Argentina football legend Diego Maradona breathed his last on November 25. The 60-year-old former footballer died from a heart attack, and tributes have been pouring in from all over the world for the Argentine superstar.
In a celebrated playing career which spanned for 21 years, Maradona lifted the FIFA World Cup with Argentina in 1986, playing a key role in the side's campaign. He spent a significant part of his club career at Italian side Napoli, where he won the Serie A title twice. He scored 115 goals for Napoli in 259 appearances for the side.
Maradona also represented Spanish giants FC Barcelona prior to his transfer to the Italian club, spending two seasons at Barca.
While he was a brilliant player on the field, he also had a fair share of controversies -- both, on and off the field. Let's take a look at some of the highs and lows in Maradona's extraordinary career in football.
World Cup 1986
Maradona played a major role in Argentina's successful campaign in the 1986 FIFA World Cup. He scored five goals throughout the campaign, scoring all of the four goals Argentina scored throughout the quarterfinal and semifinal of the tournament. Maradona also bagged the most assists in the 1986 edition.
'Goal of the Century'
The Argentina star dashed past four outfield players and the goalkeeper in 10 seconds to score an incredible solo goal against England in the quarterfinal of the 1986 World Cup. It was voted as the 'Goal of the Century' in FIFA's 2002 fan poll.
Serie A titles
When Maradona joined Napoli in 1984, the side was yet to win a single league title. The Argentina supertstar was central to the club's success in the domestic first-tier, guiding the side to two titles in 1986 and 1990.
Napoli is yet to add another Serie A title to their cabinet since Maradona's departure in 1991.
FIFA Player of the Century:
Maradona was jointly-awarded the FIFA Player of the Century honour with Brazilian legend Pele in 2000. In the internet vote, Maradona achieved a landslide victory for the honour, garnering 53.6% votes in his favour, as compared to Pele's 18.53%.
'The Hand of God'
In one of the most infamous cheats in sports’ history, Maradona, in the 1986 World Cup quarterfinal against England, also sneaked a goal past goalkeeper Peter Shilton by knocking the ball in with his left hand. Adding insult to injury, he later coined one of the most infamous phrases in soccer history, crediting that goal to the “Hand of God.”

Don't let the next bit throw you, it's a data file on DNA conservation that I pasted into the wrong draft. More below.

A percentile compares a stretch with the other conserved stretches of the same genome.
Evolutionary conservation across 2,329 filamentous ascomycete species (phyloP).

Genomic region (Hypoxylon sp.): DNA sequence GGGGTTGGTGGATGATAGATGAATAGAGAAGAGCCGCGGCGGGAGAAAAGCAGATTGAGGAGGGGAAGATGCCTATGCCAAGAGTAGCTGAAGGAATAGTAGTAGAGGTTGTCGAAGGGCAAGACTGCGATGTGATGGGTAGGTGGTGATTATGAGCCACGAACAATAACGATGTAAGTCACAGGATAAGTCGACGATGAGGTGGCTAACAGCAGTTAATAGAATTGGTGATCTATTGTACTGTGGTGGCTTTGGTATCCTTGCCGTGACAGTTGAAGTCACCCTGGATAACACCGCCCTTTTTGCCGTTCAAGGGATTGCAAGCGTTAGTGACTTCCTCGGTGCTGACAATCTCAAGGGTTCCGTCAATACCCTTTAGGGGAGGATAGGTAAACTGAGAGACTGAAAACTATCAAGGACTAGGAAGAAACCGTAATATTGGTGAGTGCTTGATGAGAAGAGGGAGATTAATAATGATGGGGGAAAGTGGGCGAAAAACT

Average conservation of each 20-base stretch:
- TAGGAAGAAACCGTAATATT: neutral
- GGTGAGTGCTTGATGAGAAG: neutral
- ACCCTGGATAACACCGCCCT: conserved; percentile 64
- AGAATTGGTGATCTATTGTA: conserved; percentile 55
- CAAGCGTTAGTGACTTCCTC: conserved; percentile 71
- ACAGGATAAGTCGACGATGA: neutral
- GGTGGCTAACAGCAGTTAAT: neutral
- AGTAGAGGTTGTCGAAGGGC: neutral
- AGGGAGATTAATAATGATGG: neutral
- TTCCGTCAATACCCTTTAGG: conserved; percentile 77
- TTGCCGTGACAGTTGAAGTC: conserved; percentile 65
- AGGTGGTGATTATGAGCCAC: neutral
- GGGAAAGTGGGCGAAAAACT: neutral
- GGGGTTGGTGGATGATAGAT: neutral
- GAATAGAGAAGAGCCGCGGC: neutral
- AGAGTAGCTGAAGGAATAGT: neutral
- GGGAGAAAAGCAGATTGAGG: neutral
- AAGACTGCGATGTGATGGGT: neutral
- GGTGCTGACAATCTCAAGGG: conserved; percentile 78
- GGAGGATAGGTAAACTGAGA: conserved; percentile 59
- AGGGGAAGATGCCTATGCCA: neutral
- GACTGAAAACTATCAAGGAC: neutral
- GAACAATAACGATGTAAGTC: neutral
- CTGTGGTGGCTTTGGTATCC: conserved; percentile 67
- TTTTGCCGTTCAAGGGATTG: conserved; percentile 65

'Revenge' for Falkland War
Many Argentines saw the 1986 WC quarterfinal victory against England as revenge for their country’s loss to Britain in the 1982 war over the Falkland Islands, which Argentines still claim as “Las Malvinas.”
“It was our way of recovering ‘Las Malvinas,’” Maradona wrote in his 2000 autobiography “I am Diego.”
“It was more than trying to win a game. We said the game had nothing to do with the war. But we knew that Argentines had died there, that they had killed them like birds. And this was our revenge. It was something bigger than us: We were defending our flag.”
Drug problems and their effect on his football career
Maradona failed a doping test in 1991 and was banned for 15 months, acknowledging his longtime cocaine addiction. He failed another doping test for stimulants and was thrown out of the 1994 World Cup in the United States.
In 2000, in what doctors said was a brush with death, he was hospitalized in the Uruguayan resort of Punta del Este with a heart that doctors said was pumping at less than half its capacity. Blood and urine samples turned up traces of cocaine.
After another emergency hospitalization in 2004, Maradona was counseled for drug abuse and in September of that year traveled to Cuba for treatment at Havana’s Center for Mental Health.
Antics at the 2018 FIFA World Cup
His behavior at the 2018 World Cup in the stands underlined the sad decline of Diego Maradona. The Argentine captured the focus of cameras for his manic goal celebrations and rude gestures throughout the country's campaign in the tournament. He even needed medical attention after he appeared to collapse after one of Argentina's games.